One of my oldest FOF friends (we’ll call her Barbara) recently called me for advice about how to handle her sister-in-law (we’ll call her Paula), and I decided to share her predicament to get your input. After you’ve read about Barbara’s problem, let me know what you’d do in the comments section.
Barbara has never liked her sister-in-law, Paula, but suffered her the handful of times she’d see her during the year. “She’s one of the most sarcastic people I’ve ever met. Sarcastic and nasty! Never has a nice thing to say to anyone,” Barbara told me.”I think she’s become an increasingly unhappy person because she hasn’t succeeded like she thought she would when she was young. She always thought she was better than everyone else, but everyone else moved ahead while her (photography) career became derailed. My brother is very successful and has supported Paula for decades, but she would have liked to be a success, too. The only problem is, with her personality, it’s no wonder she didn’t succeed. It’s really impossible to like her.”
To make matters worse, my friend Barbara is a successful entrepreneur, which seems to make her sister-in-law even nastier to her, Barbara said. “When I started my business, Paula put down everything I was doing, and told me it would never work. Imagine her telling me this. She’s failed at one business after another,” Barbara related. “Now my business is doing well. I honestly believe she would have preferred if it had failed.”
Barbara recently went to a family get-together and Paula was as unpleasant as ever to her. “What are YOU doing here?” Paula said to Barbara the second she saw her. “Even though I know she’s unhappy and can’t help herself, it’s still disturbing to be anywhere near her. I don’t know how my brother has put up with her all these years, but maybe she isn’t sarcastic to him because he’s given her a life she knows she couldn’t afford to live on her own.” Barbara said. “I guess I should feel sad about her unhappiness and rotten personality, but I don’t. “It’s all too bad, because Paula is a smart woman who had so much potential. Smart, unfortunately, doesn’t always translate to niceness or happiness. Such a waste.”
If you were in Barbara’s shoes, what would you do? Confront Paula? Ignore her? Try never to be anywhere you know she’ll be? Recommend a therapist?
0 Responses to “What Would You Do If You Were Barbara?”
Paula’s made it clear that she’s not going to change. If Barb wants a relationship with her brother then her only choice is to be cordial to Paula the few times a year she’s socially forced to see her and not waste a thought on her the rest of the time.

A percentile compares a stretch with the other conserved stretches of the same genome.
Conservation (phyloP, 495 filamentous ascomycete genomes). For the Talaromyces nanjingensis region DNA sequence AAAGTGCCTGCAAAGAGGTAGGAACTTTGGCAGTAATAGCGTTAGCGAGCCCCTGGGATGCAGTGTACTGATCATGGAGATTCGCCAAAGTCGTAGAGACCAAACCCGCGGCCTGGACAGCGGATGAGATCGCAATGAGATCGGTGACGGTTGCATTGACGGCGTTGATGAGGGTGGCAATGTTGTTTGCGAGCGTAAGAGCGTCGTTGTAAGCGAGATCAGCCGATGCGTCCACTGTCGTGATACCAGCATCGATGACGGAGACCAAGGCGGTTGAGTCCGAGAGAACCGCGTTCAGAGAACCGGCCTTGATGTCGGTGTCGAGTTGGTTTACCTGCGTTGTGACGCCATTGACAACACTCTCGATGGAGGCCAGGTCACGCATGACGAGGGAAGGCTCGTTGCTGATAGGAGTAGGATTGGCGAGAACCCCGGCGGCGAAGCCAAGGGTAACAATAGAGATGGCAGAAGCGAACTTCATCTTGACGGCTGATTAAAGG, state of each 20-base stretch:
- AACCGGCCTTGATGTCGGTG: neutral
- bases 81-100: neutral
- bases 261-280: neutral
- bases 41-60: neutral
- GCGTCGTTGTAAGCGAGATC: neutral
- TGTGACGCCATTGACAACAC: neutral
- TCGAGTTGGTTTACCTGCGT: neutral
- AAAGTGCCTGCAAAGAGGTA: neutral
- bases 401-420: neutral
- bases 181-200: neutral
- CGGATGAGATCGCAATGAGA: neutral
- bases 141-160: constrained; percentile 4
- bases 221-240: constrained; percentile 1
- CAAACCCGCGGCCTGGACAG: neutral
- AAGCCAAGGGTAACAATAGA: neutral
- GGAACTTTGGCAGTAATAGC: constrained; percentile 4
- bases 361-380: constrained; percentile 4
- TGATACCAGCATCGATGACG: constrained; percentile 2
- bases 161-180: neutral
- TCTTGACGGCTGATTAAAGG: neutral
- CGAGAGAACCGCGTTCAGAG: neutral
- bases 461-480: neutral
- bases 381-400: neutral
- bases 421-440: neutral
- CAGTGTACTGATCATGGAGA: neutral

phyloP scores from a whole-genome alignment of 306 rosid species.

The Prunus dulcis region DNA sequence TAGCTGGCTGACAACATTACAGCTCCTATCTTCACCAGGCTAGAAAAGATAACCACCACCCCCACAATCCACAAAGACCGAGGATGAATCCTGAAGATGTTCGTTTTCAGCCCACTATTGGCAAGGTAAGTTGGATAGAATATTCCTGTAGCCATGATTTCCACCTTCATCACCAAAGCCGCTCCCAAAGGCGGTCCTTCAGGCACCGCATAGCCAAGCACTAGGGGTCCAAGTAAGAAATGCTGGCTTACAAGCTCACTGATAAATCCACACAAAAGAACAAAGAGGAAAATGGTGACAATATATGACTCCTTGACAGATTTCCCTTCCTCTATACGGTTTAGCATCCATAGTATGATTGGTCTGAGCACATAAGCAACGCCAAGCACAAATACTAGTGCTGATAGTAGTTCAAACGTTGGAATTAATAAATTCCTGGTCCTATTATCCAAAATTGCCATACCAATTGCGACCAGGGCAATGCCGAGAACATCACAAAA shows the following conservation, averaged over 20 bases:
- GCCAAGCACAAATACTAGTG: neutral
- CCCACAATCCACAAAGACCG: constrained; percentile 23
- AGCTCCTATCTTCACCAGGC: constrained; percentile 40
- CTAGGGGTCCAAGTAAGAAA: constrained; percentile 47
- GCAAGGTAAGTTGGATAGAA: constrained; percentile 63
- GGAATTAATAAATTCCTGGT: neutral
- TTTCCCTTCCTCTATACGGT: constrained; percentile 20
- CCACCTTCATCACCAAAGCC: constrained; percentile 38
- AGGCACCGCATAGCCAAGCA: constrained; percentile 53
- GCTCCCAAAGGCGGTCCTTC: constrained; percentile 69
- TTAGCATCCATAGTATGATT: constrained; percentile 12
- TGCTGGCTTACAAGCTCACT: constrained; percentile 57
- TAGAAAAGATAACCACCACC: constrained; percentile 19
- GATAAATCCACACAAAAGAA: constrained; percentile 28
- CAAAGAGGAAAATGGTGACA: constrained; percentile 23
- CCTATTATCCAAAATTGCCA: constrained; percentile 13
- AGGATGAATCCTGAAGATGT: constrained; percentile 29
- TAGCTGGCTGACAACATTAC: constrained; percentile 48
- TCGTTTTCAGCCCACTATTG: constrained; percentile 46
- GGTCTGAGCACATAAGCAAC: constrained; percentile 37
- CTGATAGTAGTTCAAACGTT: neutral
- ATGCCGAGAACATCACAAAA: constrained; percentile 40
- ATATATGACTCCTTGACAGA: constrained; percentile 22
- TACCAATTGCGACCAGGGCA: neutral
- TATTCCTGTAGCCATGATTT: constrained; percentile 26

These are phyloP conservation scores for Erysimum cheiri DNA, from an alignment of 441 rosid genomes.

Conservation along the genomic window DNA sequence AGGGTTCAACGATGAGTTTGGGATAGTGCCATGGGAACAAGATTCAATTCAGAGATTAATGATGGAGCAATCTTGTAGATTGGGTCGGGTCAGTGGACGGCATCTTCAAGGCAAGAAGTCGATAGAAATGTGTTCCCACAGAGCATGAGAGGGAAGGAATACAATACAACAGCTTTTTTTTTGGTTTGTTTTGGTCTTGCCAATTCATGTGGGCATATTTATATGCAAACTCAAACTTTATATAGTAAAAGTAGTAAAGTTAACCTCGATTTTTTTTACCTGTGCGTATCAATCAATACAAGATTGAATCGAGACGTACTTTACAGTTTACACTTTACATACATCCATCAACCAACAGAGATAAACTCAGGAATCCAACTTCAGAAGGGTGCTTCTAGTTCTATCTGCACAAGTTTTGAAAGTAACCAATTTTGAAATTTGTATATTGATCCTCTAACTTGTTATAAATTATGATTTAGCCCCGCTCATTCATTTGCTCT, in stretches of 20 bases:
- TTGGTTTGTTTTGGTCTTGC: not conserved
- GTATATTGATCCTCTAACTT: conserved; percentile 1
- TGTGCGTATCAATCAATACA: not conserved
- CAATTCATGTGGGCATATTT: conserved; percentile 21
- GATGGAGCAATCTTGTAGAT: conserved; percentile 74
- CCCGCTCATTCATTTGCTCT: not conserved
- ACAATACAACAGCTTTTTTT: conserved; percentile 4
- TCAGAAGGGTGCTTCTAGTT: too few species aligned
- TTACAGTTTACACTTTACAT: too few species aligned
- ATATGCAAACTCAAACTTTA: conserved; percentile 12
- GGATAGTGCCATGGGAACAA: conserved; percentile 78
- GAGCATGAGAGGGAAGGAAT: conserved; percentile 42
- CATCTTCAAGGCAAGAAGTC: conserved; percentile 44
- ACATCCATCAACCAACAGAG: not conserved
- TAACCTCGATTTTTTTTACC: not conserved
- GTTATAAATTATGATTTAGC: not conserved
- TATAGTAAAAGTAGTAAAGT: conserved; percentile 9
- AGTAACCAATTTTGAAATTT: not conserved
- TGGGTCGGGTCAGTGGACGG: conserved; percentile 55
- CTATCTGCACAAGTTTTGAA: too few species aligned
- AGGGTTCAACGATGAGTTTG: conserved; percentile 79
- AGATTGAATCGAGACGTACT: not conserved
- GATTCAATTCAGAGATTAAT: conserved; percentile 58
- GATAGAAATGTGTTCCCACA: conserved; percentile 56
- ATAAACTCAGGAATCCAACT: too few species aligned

Corinne Garrett says:
Barbara and/or her brother need to “[wo]man up” and intervene with this unacceptable behavior. No one would tolerate bad manners from a child or an animal and it is simply more egregious as Paula is an adult. If it takes excluding Paula from family events (not really practical, but could be done) or succinctly outlining the proper etiquette for Paula (keep your mouth shut), it needs addressing. Hoping and praying works in fairytales, but from the tone of the problem statement, that’s already been done with zero results. If you always do what you’ve always done, you will always get the same results. Put on those big girl panties and deal with it.
Naoma Peterson says:
Pray for her and hope for the best. If she continues the way she acts, either ignore her or suggest she gets some kind if counselling for her behavior. Either she probably was brought up this way and doesn’t know any better and or acting out some sort of aggression she has pented up in her system, and lashing out is the only way she gets some sort of satisfaction. Pray for her that she heads the help she needs to be a better person for you and especially for herself.
B. Lerner says:
You don’t say if her brother knows what’s been going on. If he doesn’t, I would first try to talk to him: “I’m very uncomfortable because it feels as if Paula is very nasty to me.” Something like that. If he knows, then I would say someithg like, “It’s difficult for me to spend time with you because of how I feel treated by Paula.”
At some point, if nothing changes, she has to decide if it is so bad that she doesn’t want a relationship with her brother. If he’s unwilling or unable to help, then the choices are to try to confront Paula herself (as many others have suggested) or just avoid her as much as possible. She can make plans to see her brother when Paula’s not around.
Families are really hard sometimes……………..